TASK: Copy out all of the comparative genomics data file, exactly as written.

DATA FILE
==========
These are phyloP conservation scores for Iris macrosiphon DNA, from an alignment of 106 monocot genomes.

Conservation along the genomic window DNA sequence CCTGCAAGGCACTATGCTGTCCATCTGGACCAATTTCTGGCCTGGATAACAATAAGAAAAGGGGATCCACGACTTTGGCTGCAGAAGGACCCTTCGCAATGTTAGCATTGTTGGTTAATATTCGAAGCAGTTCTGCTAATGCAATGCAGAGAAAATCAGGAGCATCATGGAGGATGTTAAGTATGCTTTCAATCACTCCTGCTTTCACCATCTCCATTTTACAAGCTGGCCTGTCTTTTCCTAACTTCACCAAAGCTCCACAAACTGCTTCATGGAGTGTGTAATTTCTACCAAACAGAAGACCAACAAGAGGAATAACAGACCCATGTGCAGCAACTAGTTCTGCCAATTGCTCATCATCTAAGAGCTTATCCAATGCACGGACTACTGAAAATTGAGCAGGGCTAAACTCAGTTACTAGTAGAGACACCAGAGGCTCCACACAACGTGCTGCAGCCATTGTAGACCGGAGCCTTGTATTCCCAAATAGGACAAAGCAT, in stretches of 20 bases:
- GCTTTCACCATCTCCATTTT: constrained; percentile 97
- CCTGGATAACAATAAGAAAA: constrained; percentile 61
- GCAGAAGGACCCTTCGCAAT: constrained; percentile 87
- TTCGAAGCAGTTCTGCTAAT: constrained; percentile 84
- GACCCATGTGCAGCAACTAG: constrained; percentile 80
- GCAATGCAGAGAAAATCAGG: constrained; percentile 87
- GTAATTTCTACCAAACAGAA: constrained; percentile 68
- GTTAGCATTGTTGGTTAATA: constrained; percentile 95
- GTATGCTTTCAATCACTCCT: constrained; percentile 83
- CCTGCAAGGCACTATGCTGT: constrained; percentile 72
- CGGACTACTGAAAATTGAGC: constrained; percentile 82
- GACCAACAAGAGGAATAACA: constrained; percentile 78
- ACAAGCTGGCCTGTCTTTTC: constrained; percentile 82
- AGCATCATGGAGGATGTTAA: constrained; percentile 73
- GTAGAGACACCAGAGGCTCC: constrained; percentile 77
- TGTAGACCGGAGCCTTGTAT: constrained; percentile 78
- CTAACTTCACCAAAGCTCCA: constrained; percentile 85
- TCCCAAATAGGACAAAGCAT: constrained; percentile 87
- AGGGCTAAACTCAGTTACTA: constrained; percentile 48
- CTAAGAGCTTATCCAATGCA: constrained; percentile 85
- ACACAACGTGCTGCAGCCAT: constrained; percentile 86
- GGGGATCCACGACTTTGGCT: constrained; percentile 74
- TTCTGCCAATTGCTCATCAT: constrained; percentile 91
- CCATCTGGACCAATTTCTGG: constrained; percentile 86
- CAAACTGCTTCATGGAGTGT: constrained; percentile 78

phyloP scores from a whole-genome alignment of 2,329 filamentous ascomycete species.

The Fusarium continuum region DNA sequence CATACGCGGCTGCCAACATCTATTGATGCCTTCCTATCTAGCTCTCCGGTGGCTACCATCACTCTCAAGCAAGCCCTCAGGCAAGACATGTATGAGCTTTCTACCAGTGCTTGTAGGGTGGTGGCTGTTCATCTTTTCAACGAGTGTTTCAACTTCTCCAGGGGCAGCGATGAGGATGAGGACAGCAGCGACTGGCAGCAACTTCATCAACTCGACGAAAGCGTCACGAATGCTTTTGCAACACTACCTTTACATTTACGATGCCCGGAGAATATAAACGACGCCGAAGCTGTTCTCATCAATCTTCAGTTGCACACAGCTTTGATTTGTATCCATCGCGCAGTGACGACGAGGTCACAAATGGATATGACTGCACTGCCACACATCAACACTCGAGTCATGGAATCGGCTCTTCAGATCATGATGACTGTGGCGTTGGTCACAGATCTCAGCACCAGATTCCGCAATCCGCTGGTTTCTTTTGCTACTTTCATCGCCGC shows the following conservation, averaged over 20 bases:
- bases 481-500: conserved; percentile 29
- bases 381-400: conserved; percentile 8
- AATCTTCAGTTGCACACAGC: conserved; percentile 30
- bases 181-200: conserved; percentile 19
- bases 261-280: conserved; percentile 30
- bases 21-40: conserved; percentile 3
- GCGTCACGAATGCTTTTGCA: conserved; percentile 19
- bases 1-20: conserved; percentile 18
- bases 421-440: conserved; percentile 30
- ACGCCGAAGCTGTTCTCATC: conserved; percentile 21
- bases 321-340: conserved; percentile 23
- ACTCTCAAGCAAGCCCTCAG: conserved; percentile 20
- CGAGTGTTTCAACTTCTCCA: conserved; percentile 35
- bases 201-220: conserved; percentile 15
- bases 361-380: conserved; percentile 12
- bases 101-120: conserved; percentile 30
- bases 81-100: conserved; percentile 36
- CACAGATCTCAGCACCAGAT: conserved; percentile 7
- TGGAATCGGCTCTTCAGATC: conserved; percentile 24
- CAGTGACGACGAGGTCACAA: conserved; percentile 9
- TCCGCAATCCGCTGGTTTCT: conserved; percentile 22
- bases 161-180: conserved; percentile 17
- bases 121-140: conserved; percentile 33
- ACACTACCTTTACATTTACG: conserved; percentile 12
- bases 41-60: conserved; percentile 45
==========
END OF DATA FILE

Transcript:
These are phyloP conservation scores for Iris macrosiphon DNA, from an alignment of 106 monocot genomes.

Conservation along the genomic window DNA sequence CCTGCAAGGCACTATGCTGTCCATCTGGACCAATTTCTGGCCTGGATAACAATAAGAAAAGGGGATCCACGACTTTGGCTGCAGAAGGACCCTTCGCAATGTTAGCATTGTTGGTTAATATTCGAAGCAGTTCTGCTAATGCAATGCAGAGAAAATCAGGAGCATCATGGAGGATGTTAAGTATGCTTTCAATCACTCCTGCTTTCACCATCTCCATTTTACAAGCTGGCCTGTCTTTTCCTAACTTCACCAAAGCTCCACAAACTGCTTCATGGAGTGTGTAATTTCTACCAAACAGAAGACCAACAAGAGGAATAACAGACCCATGTGCAGCAACTAGTTCTGCCAATTGCTCATCATCTAAGAGCTTATCCAATGCACGGACTACTGAAAATTGAGCAGGGCTAAACTCAGTTACTAGTAGAGACACCAGAGGCTCCACACAACGTGCTGCAGCCATTGTAGACCGGAGCCTTGTATTCCCAAATAGGACAAAGCAT, in stretches of 20 bases:
- GCTTTCACCATCTCCATTTT: constrained; percentile 97
- CCTGGATAACAATAAGAAAA: constrained; percentile 61
- GCAGAAGGACCCTTCGCAAT: constrained; percentile 87
- TTCGAAGCAGTTCTGCTAAT: constrained; percentile 84
- GACCCATGTGCAGCAACTAG: constrained; percentile 80
- GCAATGCAGAGAAAATCAGG: constrained; percentile 87
- GTAATTTCTACCAAACAGAA: constrained; percentile 68
- GTTAGCATTGTTGGTTAATA: constrained; percentile 95
- GTATGCTTTCAATCACTCCT: constrained; percentile 83
- CCTGCAAGGCACTATGCTGT: constrained; percentile 72
- CGGACTACTGAAAATTGAGC: constrained; percentile 82
- GACCAACAAGAGGAATAACA: constrained; percentile 78
- ACAAGCTGGCCTGTCTTTTC: constrained; percentile 82
- AGCATCATGGAGGATGTTAA: constrained; percentile 73
- GTAGAGACACCAGAGGCTCC: constrained; percentile 77
- TGTAGACCGGAGCCTTGTAT: constrained; percentile 78
- CTAACTTCACCAAAGCTCCA: constrained; percentile 85
- TCCCAAATAGGACAAAGCAT: constrained; percentile 87
- AGGGCTAAACTCAGTTACTA: constrained; percentile 48
- CTAAGAGCTTATCCAATGCA: constrained; percentile 85
- ACACAACGTGCTGCAGCCAT: constrained; percentile 86
- GGGGATCCACGACTTTGGCT: constrained; percentile 74
- TTCTGCCAATTGCTCATCAT: constrained; percentile 91
- CCATCTGGACCAATTTCTGG: constrained; percentile 86
- CAAACTGCTTCATGGAGTGT: constrained; percentile 78

phyloP scores from a whole-genome alignment of 2,329 filamentous ascomycete species.

The Fusarium continuum region DNA sequence CATACGCGGCTGCCAACATCTATTGATGCCTTCCTATCTAGCTCTCCGGTGGCTACCATCACTCTCAAGCAAGCCCTCAGGCAAGACATGTATGAGCTTTCTACCAGTGCTTGTAGGGTGGTGGCTGTTCATCTTTTCAACGAGTGTTTCAACTTCTCCAGGGGCAGCGATGAGGATGAGGACAGCAGCGACTGGCAGCAACTTCATCAACTCGACGAAAGCGTCACGAATGCTTTTGCAACACTACCTTTACATTTACGATGCCCGGAGAATATAAACGACGCCGAAGCTGTTCTCATCAATCTTCAGTTGCACACAGCTTTGATTTGTATCCATCGCGCAGTGACGACGAGGTCACAAATGGATATGACTGCACTGCCACACATCAACACTCGAGTCATGGAATCGGCTCTTCAGATCATGATGACTGTGGCGTTGGTCACAGATCTCAGCACCAGATTCCGCAATCCGCTGGTTTCTTTTGCTACTTTCATCGCCGC shows the following conservation, averaged over 20 bases:
- bases 481-500: conserved; percentile 29
- bases 381-400: conserved; percentile 8
- AATCTTCAGTTGCACACAGC: conserved; percentile 30
- bases 181-200: conserved; percentile 19
- bases 261-280: conserved; percentile 30
- bases 21-40: conserved; percentile 3
- GCGTCACGAATGCTTTTGCA: conserved; percentile 19
- bases 1-20: conserved; percentile 18
- bases 421-440: conserved; percentile 30
- ACGCCGAAGCTGTTCTCATC: conserved; percentile 21
- bases 321-340: conserved; percentile 23
- ACTCTCAAGCAAGCCCTCAG: conserved; percentile 20
- CGAGTGTTTCAACTTCTCCA: conserved; percentile 35
- bases 201-220: conserved; percentile 15
- bases 361-380: conserved; percentile 12
- bases 101-120: conserved; percentile 30
- bases 81-100: conserved; percentile 36
- CACAGATCTCAGCACCAGAT: conserved; percentile 7
- TGGAATCGGCTCTTCAGATC: conserved; percentile 24
- CAGTGACGACGAGGTCACAA: conserved; percentile 9
- TCCGCAATCCGCTGGTTTCT: conserved; percentile 22
- bases 161-180: conserved; percentile 17
- bases 121-140: conserved; percentile 33
- ACACTACCTTTACATTTACG: conserved; percentile 12
- bases 41-60: conserved; percentile 45